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Black-eyed pea

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**Group 1: History and Cultivation**
– Black-eyed peas originated from West Africa and have been cultivated in China and India since prehistoric times.
– They have been grown in Virginia since the 17th century by African slaves and are popular in Texas.
– Promoted by George Washington Carver for soil nitrogen and nutrition.
– Cultivation tips include sowing in warm soil after frost danger passes, being drought-tolerant, and fixing nitrogen in the soil.
– They attract pollinators and can be a source of honey.

**Group 2: Culinary Uses and Traditions**
– Black-eyed peas are a lucky New Year food in the Southern US, symbolizing prosperity and positive motion.
– They are typically cooked with pork and served with chili sauce or vinegar, often accompanied by cornbread.
– Worldwide culinary uses include dishes like lobia in Egypt, akara and moin-moin in Nigeria and Ghana, and chawli amti in India.
– In Vietnam, they are used in desserts like chè đậu trắng, and in Cyprus, Greece, and Turkey, they are eaten as a salad with olive oil dressing.
– Traditional dishes like Hoppin John in the Southern US and acarajé in Brazil showcase the versatility of black-eyed peas.

**Group 3: Nutrition**
– Black-eyed peas contain 484 kJ (116 kcal) of energy per 100g serving and are an excellent source of folate.
– They are a good source of thiamine, iron, magnesium, manganese, phosphorus, and zinc.
– High in dietary fiber (6.5g per 100g serving) and moderate in vitamins and minerals like Vitamin E, Vitamin K, and calcium.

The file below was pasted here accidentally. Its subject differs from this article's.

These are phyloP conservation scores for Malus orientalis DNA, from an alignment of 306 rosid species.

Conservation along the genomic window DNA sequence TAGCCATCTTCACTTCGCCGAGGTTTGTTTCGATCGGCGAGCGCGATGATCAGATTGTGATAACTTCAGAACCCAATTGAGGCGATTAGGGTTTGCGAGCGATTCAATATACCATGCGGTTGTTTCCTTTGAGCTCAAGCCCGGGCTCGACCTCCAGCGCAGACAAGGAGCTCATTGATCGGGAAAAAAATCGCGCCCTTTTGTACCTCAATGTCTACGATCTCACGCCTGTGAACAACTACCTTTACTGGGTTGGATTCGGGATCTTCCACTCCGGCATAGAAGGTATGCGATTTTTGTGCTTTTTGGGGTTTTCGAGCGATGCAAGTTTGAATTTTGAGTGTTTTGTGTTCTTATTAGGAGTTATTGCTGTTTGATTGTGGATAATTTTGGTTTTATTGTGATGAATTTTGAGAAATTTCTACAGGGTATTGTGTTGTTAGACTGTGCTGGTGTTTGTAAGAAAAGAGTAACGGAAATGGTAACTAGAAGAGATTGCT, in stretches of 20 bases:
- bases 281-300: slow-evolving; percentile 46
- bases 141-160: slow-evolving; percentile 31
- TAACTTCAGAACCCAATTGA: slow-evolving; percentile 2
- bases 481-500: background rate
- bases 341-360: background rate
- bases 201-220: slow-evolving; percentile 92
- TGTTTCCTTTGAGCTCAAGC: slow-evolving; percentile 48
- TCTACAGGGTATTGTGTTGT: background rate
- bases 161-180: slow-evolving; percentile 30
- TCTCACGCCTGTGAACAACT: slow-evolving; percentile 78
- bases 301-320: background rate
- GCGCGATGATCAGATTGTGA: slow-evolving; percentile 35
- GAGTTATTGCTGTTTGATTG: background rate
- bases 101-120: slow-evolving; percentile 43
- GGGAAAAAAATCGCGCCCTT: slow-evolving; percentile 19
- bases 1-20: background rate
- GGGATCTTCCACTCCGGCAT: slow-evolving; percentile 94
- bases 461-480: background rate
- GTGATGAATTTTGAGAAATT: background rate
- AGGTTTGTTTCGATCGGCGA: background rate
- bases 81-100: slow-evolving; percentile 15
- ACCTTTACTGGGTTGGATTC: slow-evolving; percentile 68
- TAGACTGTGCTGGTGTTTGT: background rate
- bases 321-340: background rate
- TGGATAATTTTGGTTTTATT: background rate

**Group 4: Uses in South America**
– In Bahia, Brazil, black-eyed peas are used in acarajé, a deep-fried street food.
– In Colombia, they are used to make fritters called buñuelo.
– Guyana and Trinidad and Tobago use black-eyed peas in cook-up rice for New Year’s Eve.
– Black-eyed peas are a staple in South American cuisine and are used in various traditional recipes.

**Group 5: Related Foods and References**
– Legumes similar to black-eyed peas include adzuki bean, chickpea, and lentil.
– Related varieties include Dixie Lee pea and Sea Island red pea.
– Other legumes like organic beans and pulses are part of the same family.
– References from sources like Tropical Forages and historical accounts highlight the cultural and culinary significance of black-eyed peas.

Black-eyed pea (Wikipedia)

The black-eyed pea or black-eyed bean is a legume grown around the world for its medium-sized, edible bean. It is a subspecies of the cowpea, an Old World plant domesticated in Africa, and is sometimes simply called a cowpea.

Black-eyed peas
Fresh black-eyed peas
SpeciesVigna unguiculata (L.) Walp.
Cultivar groupUnguiculata
CultivarBlack-eyed peas
OriginWest Africa
Cultivar group memberslobia

The common commercial variety is called the California Blackeye; it is pale-colored with a prominent black spot. The American South has countless varieties, many of them heirloom, that vary in size from the small lady peas to very large ones. The color of the eye may be black, brown, red, pink, or green. All the peas are green when freshly shelled and brown or buff when dried. A popular variation of the black-eyed pea is the purple hull pea or mud-in-your-eye pea; it is usually green with a prominent purple or pink spot. The currently accepted botanical name for the black-eyed pea is Vigna unguiculata subsp. unguiculata, although previously it was classified in the genus Phaseolus. Vigna unguiculata subsp. dekindtiana is the wild relative and Vigna unguiculata subsp. sesquipedalis is the related asparagus bean. Other beans of somewhat similar appearance, such as the frijol ojo de cabra (goat's-eye bean) of northern Mexico, are sometimes incorrectly called black-eyed peas, and vice versa.

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